Challenges faced in this campaign included maintaining efficiency and quality of service provision when dealing with a large population within a short time. Waiting times were sometimes longer than desirable during peak hours, further complicated by massive population turn up at the same time. In addition, scores of school children below the age of 15 turned up for the campaign but were turned away highlighting the need for youth in school targeted interventions. A further challenge was to ensure sufficient staffing, particularly trained and certified HCT counselors and laboratory technicians. Through buy-in and collaboration with the local community leadership, we were able to mobilize trained personnel from two provinces creating a shortage. However, we ensured that other HCT centers operated with skeleton staffing during the short period of 7 days. Staff shortage could be addressed by enhanced training efforts in future campaigns. Integrated multi-disease prevention benefit to the community is likely to decrease both burden and cost on existing health systems in the long run. We did not assess the success of clinic referral for participants living with HIV. This should be addressed in future campaigns, especially when dealing with larger populations such as would be found in entire districts and provinces.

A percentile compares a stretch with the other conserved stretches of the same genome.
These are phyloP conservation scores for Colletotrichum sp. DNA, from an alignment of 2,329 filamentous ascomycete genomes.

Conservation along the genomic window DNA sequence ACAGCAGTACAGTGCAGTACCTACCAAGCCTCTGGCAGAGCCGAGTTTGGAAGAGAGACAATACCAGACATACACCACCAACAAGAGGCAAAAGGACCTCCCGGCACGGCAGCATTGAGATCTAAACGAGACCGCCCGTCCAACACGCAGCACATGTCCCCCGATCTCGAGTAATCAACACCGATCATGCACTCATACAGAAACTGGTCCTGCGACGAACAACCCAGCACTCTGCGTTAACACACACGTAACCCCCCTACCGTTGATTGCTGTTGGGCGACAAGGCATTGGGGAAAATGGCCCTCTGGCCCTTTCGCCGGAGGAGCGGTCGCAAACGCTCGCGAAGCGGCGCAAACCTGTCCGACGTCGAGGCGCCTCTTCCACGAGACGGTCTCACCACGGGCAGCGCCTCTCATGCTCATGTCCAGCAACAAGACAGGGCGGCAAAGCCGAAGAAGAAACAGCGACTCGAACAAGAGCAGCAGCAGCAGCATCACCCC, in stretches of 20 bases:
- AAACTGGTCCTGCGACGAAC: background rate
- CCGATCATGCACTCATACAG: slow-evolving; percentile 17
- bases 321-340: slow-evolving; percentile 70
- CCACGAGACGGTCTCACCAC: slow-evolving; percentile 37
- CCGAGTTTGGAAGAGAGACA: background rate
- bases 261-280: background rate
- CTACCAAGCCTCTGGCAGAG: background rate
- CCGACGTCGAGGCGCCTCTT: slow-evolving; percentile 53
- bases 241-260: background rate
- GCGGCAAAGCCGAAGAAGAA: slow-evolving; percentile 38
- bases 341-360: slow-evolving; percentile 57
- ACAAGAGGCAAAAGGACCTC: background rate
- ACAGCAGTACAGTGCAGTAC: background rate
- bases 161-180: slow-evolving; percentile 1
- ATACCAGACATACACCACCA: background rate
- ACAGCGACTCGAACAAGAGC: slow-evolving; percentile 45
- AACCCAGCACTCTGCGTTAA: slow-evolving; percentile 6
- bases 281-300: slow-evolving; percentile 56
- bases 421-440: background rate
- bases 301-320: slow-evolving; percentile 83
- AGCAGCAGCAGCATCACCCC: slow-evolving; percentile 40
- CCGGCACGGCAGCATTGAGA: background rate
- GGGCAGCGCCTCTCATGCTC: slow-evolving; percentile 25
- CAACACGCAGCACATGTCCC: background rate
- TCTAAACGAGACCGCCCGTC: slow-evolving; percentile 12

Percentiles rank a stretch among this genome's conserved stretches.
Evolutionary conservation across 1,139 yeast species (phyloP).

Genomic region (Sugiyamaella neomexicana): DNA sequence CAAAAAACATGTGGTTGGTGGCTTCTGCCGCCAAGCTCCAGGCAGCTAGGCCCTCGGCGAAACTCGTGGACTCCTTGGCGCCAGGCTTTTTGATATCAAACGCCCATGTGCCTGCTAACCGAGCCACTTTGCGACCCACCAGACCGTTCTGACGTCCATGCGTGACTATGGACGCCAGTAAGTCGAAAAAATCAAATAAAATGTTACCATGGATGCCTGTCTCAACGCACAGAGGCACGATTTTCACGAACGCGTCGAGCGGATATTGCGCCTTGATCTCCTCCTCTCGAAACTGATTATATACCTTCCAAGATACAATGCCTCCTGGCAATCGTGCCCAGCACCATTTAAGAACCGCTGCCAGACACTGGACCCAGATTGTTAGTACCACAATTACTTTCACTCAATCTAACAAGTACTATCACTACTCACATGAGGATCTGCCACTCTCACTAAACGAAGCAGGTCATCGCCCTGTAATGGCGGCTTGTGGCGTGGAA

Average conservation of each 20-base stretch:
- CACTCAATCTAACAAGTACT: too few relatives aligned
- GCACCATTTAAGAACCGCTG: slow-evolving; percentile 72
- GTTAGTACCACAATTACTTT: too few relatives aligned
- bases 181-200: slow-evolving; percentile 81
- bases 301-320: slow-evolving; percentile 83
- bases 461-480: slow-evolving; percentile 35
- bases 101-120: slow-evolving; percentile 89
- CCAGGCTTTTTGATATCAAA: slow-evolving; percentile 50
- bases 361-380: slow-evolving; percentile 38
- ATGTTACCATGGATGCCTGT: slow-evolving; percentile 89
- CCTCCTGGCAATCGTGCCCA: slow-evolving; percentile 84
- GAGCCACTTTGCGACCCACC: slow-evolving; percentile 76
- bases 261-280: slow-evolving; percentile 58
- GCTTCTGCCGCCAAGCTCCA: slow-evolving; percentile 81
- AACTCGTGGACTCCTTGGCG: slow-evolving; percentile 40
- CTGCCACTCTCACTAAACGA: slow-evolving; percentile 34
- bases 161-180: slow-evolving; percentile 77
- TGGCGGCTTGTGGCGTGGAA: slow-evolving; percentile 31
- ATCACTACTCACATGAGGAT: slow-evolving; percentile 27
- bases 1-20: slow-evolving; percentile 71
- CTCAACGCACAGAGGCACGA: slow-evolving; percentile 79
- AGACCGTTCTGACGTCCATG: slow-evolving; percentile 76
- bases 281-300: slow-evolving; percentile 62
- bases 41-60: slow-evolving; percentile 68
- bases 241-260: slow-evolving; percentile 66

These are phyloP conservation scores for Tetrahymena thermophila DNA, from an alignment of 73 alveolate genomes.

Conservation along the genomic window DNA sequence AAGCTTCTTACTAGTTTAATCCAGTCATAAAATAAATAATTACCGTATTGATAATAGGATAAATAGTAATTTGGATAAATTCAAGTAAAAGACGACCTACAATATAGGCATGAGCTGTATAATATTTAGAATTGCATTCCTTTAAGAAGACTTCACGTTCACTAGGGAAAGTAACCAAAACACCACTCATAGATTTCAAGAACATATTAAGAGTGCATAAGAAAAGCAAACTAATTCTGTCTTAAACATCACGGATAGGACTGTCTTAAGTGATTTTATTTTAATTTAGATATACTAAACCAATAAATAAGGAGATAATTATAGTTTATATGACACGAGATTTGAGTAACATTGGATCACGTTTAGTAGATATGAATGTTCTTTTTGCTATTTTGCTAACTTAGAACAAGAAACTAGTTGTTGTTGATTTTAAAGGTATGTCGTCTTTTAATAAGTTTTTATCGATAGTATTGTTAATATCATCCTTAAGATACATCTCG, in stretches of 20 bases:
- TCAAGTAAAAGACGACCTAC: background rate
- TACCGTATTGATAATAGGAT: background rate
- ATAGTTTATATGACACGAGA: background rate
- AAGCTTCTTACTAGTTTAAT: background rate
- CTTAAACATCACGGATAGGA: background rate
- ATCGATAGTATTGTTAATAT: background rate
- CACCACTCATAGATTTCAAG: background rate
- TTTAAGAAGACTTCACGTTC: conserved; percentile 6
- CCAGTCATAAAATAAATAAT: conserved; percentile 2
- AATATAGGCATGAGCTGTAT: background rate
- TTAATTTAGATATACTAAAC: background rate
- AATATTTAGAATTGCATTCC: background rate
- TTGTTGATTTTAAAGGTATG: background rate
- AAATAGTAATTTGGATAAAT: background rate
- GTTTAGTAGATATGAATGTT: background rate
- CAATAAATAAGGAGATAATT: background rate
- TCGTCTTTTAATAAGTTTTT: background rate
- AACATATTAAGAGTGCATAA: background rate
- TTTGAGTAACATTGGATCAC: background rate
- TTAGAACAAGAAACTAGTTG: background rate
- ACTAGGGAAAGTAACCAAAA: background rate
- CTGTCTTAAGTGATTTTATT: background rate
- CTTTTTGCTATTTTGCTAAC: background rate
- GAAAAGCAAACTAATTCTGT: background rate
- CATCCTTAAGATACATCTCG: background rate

This campaign presents an operational model for reaching the magnitude of HCT coverage required for many national goals and may help control the HIV epidemic.
It is time to consider changing our current approach to include ‘outside the facility’ services if we are to achieve health targets and a healthy population. Multi-disease integrated campaigns represent an important and effective modality to augment routine health services if we are to achieve rapid, high and equitable coverage of multiple health challenges. This model could be adapted to other underserved communities. This may well be one of the fastest approaches to achieve national health objectives spelt out in the Millennium Development Goals (MDGs).